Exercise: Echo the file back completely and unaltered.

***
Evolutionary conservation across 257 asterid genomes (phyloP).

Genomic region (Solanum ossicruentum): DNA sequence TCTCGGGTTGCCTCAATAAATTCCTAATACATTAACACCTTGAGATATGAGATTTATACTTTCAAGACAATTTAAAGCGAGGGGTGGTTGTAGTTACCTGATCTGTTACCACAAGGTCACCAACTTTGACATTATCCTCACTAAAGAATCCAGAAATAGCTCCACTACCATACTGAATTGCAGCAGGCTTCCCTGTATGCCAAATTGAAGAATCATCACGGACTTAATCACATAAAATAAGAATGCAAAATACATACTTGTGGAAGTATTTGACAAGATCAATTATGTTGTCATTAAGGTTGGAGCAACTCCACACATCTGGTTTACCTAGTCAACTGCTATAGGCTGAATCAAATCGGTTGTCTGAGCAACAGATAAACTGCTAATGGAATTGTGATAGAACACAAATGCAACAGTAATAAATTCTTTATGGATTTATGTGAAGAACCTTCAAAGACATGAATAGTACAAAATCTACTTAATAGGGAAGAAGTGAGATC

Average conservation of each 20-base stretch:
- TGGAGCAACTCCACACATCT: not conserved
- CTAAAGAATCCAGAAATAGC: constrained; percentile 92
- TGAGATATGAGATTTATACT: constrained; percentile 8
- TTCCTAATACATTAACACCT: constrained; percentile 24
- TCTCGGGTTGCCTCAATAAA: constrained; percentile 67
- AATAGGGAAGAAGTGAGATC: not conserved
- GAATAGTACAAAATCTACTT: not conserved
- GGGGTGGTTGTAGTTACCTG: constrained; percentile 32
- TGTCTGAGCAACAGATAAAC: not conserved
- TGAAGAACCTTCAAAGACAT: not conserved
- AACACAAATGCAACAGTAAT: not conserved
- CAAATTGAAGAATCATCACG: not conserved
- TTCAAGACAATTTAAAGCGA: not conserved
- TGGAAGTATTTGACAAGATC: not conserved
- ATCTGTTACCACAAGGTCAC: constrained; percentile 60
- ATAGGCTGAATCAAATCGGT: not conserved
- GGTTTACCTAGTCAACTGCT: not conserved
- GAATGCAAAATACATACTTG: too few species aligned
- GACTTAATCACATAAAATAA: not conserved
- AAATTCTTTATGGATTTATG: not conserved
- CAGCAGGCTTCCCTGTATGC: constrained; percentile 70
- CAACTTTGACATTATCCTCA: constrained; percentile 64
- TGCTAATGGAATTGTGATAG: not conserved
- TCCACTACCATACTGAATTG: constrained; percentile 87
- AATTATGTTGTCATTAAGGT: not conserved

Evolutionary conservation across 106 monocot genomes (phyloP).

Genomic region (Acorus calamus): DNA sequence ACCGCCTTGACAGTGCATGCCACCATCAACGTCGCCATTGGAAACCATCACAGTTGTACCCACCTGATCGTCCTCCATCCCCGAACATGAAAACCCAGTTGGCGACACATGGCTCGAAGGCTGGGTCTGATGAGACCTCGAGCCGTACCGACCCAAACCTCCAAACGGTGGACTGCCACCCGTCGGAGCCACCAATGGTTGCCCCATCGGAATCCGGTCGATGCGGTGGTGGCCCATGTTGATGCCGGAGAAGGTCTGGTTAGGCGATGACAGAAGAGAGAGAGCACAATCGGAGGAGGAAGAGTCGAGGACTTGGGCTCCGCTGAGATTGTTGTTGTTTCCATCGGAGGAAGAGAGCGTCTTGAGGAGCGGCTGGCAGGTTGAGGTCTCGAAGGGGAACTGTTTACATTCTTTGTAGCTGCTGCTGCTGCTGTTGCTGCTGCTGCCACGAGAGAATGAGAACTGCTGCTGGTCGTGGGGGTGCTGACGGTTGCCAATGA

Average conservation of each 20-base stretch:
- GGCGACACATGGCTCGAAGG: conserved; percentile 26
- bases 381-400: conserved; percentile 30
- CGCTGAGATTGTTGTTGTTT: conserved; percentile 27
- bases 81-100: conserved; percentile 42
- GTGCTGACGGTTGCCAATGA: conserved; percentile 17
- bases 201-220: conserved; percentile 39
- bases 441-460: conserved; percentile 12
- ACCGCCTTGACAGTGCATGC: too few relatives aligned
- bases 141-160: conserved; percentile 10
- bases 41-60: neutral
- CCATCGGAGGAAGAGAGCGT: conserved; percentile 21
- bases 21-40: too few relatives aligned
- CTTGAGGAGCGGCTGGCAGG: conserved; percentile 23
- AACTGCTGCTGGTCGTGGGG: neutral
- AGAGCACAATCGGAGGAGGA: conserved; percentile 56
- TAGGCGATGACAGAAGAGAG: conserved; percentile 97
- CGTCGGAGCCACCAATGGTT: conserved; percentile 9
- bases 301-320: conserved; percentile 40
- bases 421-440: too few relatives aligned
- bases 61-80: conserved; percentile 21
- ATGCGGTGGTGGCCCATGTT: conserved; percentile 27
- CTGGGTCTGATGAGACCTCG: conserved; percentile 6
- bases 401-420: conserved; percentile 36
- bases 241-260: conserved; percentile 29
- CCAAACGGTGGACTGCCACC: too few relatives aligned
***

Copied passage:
Evolutionary conservation across 257 asterid genomes (phyloP).

Genomic region (Solanum ossicruentum): DNA sequence TCTCGGGTTGCCTCAATAAATTCCTAATACATTAACACCTTGAGATATGAGATTTATACTTTCAAGACAATTTAAAGCGAGGGGTGGTTGTAGTTACCTGATCTGTTACCACAAGGTCACCAACTTTGACATTATCCTCACTAAAGAATCCAGAAATAGCTCCACTACCATACTGAATTGCAGCAGGCTTCCCTGTATGCCAAATTGAAGAATCATCACGGACTTAATCACATAAAATAAGAATGCAAAATACATACTTGTGGAAGTATTTGACAAGATCAATTATGTTGTCATTAAGGTTGGAGCAACTCCACACATCTGGTTTACCTAGTCAACTGCTATAGGCTGAATCAAATCGGTTGTCTGAGCAACAGATAAACTGCTAATGGAATTGTGATAGAACACAAATGCAACAGTAATAAATTCTTTATGGATTTATGTGAAGAACCTTCAAAGACATGAATAGTACAAAATCTACTTAATAGGGAAGAAGTGAGATC

Average conservation of each 20-base stretch:
- TGGAGCAACTCCACACATCT: not conserved
- CTAAAGAATCCAGAAATAGC: constrained; percentile 92
- TGAGATATGAGATTTATACT: constrained; percentile 8
- TTCCTAATACATTAACACCT: constrained; percentile 24
- TCTCGGGTTGCCTCAATAAA: constrained; percentile 67
- AATAGGGAAGAAGTGAGATC: not conserved
- GAATAGTACAAAATCTACTT: not conserved
- GGGGTGGTTGTAGTTACCTG: constrained; percentile 32
- TGTCTGAGCAACAGATAAAC: not conserved
- TGAAGAACCTTCAAAGACAT: not conserved
- AACACAAATGCAACAGTAAT: not conserved
- CAAATTGAAGAATCATCACG: not conserved
- TTCAAGACAATTTAAAGCGA: not conserved
- TGGAAGTATTTGACAAGATC: not conserved
- ATCTGTTACCACAAGGTCAC: constrained; percentile 60
- ATAGGCTGAATCAAATCGGT: not conserved
- GGTTTACCTAGTCAACTGCT: not conserved
- GAATGCAAAATACATACTTG: too few species aligned
- GACTTAATCACATAAAATAA: not conserved
- AAATTCTTTATGGATTTATG: not conserved
- CAGCAGGCTTCCCTGTATGC: constrained; percentile 70
- CAACTTTGACATTATCCTCA: constrained; percentile 64
- TGCTAATGGAATTGTGATAG: not conserved
- TCCACTACCATACTGAATTG: constrained; percentile 87
- AATTATGTTGTCATTAAGGT: not conserved

Evolutionary conservation across 106 monocot genomes (phyloP).

Genomic region (Acorus calamus): DNA sequence ACCGCCTTGACAGTGCATGCCACCATCAACGTCGCCATTGGAAACCATCACAGTTGTACCCACCTGATCGTCCTCCATCCCCGAACATGAAAACCCAGTTGGCGACACATGGCTCGAAGGCTGGGTCTGATGAGACCTCGAGCCGTACCGACCCAAACCTCCAAACGGTGGACTGCCACCCGTCGGAGCCACCAATGGTTGCCCCATCGGAATCCGGTCGATGCGGTGGTGGCCCATGTTGATGCCGGAGAAGGTCTGGTTAGGCGATGACAGAAGAGAGAGAGCACAATCGGAGGAGGAAGAGTCGAGGACTTGGGCTCCGCTGAGATTGTTGTTGTTTCCATCGGAGGAAGAGAGCGTCTTGAGGAGCGGCTGGCAGGTTGAGGTCTCGAAGGGGAACTGTTTACATTCTTTGTAGCTGCTGCTGCTGCTGTTGCTGCTGCTGCCACGAGAGAATGAGAACTGCTGCTGGTCGTGGGGGTGCTGACGGTTGCCAATGA

Average conservation of each 20-base stretch:
- GGCGACACATGGCTCGAAGG: conserved; percentile 26
- bases 381-400: conserved; percentile 30
- CGCTGAGATTGTTGTTGTTT: conserved; percentile 27
- bases 81-100: conserved; percentile 42
- GTGCTGACGGTTGCCAATGA: conserved; percentile 17
- bases 201-220: conserved; percentile 39
- bases 441-460: conserved; percentile 12
- ACCGCCTTGACAGTGCATGC: too few relatives aligned
- bases 141-160: conserved; percentile 10
- bases 41-60: neutral
- CCATCGGAGGAAGAGAGCGT: conserved; percentile 21
- bases 21-40: too few relatives aligned
- CTTGAGGAGCGGCTGGCAGG: conserved; percentile 23
- AACTGCTGCTGGTCGTGGGG: neutral
- AGAGCACAATCGGAGGAGGA: conserved; percentile 56
- TAGGCGATGACAGAAGAGAG: conserved; percentile 97
- CGTCGGAGCCACCAATGGTT: conserved; percentile 9
- bases 301-320: conserved; percentile 40
- bases 421-440: too few relatives aligned
- bases 61-80: conserved; percentile 21
- ATGCGGTGGTGGCCCATGTT: conserved; percentile 27
- CTGGGTCTGATGAGACCTCG: conserved; percentile 6
- bases 401-420: conserved; percentile 36
- bases 241-260: conserved; percentile 29
- CCAAACGGTGGACTGCCACC: too few relatives aligned